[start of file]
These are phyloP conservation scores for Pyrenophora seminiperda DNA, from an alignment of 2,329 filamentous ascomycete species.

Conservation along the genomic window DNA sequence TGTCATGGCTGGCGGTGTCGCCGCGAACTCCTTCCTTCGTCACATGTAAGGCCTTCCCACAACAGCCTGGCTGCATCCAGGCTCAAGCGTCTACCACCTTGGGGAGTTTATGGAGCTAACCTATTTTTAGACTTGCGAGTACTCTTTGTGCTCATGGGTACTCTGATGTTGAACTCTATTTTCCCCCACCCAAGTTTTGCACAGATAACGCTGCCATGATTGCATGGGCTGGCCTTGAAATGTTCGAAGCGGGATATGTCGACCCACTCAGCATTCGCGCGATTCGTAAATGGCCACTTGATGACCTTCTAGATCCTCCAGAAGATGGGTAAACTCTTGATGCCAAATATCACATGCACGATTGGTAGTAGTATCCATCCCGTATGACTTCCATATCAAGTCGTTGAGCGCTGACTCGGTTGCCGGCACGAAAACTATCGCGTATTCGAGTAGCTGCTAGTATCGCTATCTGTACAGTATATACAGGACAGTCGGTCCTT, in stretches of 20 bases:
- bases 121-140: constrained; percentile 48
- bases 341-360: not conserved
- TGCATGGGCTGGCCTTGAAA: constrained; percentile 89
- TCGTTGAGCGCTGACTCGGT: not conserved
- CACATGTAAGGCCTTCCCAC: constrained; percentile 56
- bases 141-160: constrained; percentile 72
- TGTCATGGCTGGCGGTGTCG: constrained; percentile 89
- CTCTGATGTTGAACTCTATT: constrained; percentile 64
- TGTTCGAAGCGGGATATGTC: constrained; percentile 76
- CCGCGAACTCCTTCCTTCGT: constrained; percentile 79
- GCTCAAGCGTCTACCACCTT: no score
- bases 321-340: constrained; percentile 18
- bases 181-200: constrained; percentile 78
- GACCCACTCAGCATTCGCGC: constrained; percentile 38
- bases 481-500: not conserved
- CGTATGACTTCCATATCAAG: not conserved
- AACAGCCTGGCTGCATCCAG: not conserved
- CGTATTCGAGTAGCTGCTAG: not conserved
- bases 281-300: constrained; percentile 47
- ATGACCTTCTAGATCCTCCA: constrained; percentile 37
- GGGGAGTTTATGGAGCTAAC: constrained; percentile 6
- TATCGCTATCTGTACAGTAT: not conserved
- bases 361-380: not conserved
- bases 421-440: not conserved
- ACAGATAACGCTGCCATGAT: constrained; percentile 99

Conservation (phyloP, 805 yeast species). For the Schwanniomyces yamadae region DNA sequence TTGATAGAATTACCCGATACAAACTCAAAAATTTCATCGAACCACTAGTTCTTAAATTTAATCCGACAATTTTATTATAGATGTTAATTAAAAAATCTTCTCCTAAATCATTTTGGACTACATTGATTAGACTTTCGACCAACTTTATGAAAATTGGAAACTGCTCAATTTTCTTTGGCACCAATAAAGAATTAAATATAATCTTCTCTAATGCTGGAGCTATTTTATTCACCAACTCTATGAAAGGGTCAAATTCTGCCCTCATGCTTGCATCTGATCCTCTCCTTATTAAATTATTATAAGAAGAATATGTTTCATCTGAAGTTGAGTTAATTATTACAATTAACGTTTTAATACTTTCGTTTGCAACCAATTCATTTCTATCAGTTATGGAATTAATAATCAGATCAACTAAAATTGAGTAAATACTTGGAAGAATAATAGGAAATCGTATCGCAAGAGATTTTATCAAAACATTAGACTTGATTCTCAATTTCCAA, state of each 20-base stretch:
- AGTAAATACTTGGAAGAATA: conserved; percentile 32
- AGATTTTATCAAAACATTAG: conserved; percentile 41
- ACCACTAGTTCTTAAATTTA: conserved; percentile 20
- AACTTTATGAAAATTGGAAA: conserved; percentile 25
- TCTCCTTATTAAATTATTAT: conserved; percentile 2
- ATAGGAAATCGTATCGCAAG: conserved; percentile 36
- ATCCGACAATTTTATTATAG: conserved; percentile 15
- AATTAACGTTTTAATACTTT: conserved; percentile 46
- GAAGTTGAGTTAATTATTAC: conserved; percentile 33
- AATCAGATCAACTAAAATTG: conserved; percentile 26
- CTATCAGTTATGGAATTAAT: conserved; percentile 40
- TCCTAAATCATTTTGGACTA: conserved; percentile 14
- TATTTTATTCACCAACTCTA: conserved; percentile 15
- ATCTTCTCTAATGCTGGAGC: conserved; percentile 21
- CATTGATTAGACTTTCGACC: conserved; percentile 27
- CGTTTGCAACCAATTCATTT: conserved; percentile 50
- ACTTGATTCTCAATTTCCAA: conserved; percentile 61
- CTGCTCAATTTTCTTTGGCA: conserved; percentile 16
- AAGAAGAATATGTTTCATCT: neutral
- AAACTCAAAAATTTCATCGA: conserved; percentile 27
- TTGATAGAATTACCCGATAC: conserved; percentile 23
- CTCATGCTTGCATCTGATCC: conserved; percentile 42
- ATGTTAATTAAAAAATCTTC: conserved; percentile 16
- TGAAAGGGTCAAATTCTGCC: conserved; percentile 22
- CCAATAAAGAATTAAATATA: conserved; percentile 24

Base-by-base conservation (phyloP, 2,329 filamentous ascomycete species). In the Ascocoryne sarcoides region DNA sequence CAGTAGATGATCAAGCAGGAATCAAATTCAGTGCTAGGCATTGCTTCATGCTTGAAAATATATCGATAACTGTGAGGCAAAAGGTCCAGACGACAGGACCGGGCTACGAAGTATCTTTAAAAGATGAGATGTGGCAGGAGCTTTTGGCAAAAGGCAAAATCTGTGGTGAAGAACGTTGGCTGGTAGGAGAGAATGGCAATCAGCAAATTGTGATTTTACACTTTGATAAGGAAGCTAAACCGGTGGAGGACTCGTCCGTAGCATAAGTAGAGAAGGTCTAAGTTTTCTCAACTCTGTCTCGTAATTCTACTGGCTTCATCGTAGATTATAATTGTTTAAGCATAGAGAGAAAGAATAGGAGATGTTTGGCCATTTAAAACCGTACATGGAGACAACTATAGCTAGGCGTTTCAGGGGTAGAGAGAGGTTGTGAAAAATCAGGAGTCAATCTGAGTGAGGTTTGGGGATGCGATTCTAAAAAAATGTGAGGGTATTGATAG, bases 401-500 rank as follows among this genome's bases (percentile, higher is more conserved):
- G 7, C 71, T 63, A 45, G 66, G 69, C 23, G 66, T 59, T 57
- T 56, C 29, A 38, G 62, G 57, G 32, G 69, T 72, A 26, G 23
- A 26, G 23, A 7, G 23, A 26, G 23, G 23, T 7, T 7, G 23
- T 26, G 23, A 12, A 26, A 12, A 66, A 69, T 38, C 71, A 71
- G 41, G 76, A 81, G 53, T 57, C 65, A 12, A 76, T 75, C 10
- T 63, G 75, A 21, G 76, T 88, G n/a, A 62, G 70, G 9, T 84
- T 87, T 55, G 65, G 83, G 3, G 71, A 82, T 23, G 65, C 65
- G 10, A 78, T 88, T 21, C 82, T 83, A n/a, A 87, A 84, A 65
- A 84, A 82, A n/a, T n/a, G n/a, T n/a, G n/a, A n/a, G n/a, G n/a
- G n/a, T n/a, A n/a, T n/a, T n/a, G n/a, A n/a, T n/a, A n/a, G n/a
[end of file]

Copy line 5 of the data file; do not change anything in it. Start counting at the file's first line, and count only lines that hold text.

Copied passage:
- TGCATGGGCTGGCCTTGAAA: constrained; percentile 89